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Immigration Law Blog

Monday, November 11, 2013

Immigration Process for a Foreign National Residing Abroad When Marrying a U.S. Citizen

Fiancé Visa

When a U.S. citizen is engaged to a foreign national who intends to reside in the United States, the U.S. citizen may apply for a K-1 “Fiancé" Visa.  The Fiancé Visa is a nonimmigrant visa, which allows a foreign national to enter the U.S. with the express purpose of marrying a U.S. citizen.  The visa is issued by a U.S. Consular Post in the country where the fiancé resides.  

To obtain a Fiancé Visa, the U.S. citizen must file a Form I-129F, Petition for Alien Fiancé with the U.S. Citizenship and Immigration Services (USCIS) on behalf of his or her foreign fiancé, known as the “beneficiary.”  


Read more . . .


Wednesday, October 9, 2013

Employment in the U.S.

Each year, thousands of foreign workers who enter the U.S. must obtain legal employment authorization or risk violating status removal.  Employers hiring workers without proper work authorization may also face possible legal consequences.  

There are several visa categories which allow work authorization pursuant to status.  Each category has different requirements, conditions, and periods of time during which the worker may legally stay in the country.


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Friday, September 20, 2013

I-94 Automation

In April 2013, the U.S. Customs and Border Protection (CBP) agency transitioned to automated processing and electronic issuance of the Arrival/Departure Record (Form I-94) and is no longer issuing paper Forms I-94 to air and sea travelers arriving to the United States.

We strongly encourage all nonimmigrants arriving in the U.S. by air and sea (paper Forms I-94 are still being issued at land Ports of Entry) to retrieve and print a copy of their new Admission Number/Form I-94 entry record upon each U.S. entry or re-entry, for their personal records.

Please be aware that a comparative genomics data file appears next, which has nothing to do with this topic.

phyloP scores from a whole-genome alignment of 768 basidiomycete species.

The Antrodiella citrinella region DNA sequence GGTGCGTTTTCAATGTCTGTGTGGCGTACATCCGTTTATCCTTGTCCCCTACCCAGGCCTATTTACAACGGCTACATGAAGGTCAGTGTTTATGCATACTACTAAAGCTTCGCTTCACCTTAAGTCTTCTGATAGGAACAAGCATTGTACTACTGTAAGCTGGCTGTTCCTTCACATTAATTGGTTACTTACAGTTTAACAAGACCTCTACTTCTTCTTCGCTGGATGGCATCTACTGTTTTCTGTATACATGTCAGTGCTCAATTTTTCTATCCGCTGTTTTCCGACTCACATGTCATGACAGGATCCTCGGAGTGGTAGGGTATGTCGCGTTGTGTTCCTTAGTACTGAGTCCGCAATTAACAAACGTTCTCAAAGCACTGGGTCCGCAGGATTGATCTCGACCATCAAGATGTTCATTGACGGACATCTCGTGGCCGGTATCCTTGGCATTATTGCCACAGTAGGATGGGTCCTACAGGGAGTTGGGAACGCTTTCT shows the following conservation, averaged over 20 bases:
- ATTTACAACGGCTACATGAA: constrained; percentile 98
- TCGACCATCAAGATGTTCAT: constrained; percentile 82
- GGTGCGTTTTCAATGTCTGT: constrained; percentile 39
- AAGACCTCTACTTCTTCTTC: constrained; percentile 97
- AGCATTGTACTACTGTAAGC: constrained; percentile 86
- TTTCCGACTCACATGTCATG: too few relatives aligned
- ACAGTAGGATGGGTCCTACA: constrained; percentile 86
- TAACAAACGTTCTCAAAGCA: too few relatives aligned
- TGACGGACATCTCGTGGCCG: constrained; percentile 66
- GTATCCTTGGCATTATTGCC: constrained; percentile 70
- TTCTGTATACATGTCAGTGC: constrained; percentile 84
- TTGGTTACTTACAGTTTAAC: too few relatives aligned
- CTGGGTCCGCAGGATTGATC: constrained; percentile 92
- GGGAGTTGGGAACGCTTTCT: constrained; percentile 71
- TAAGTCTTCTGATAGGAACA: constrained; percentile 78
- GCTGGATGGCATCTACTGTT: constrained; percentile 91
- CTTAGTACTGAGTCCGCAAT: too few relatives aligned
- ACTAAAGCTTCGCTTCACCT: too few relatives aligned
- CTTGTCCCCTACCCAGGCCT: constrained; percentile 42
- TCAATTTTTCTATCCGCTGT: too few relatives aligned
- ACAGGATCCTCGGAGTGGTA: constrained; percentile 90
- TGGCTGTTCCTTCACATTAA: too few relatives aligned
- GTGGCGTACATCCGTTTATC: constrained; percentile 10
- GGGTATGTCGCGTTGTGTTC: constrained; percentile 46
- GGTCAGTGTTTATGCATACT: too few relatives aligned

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Thursday, September 19, 2013

2015 Diversity Visa Lottery Registration Opens October 1, 2013

Each year, the United States Department of State administers a Diversity Visa Program, a random lottery which awards approximately 50,000 immigrant visas ("diversity visas") to foreign nationals who meet the simple but strict eligibility requirements and are immigrating from countries with historically low rates of immigration to the United States.

Online registration for this year's lottery, the 2015 Diversity Visa Program (DV-2015), will begin on Tuesday, October 1, 2013 and will conclude on Saturday, November 2, 2013.


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Thursday, September 19, 2013

DS-260 – New Online Immigrant Visa Application Process

The Department of State and the National Visa Center (NVC) have recently made significant changes with respect to immigrant visa application process via consular processing.  Beginning September 3, 2013, immigrant visa applicants (with the exception of Diversity Visa Lottery and Cuban Family Reunification Parole applicants) are now required to apply online using a new electronic Form DS-260 (Application for Immigrant Visa and Alien Registration) instead of the previous paper Form DS-230.


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Sunday, September 1, 2013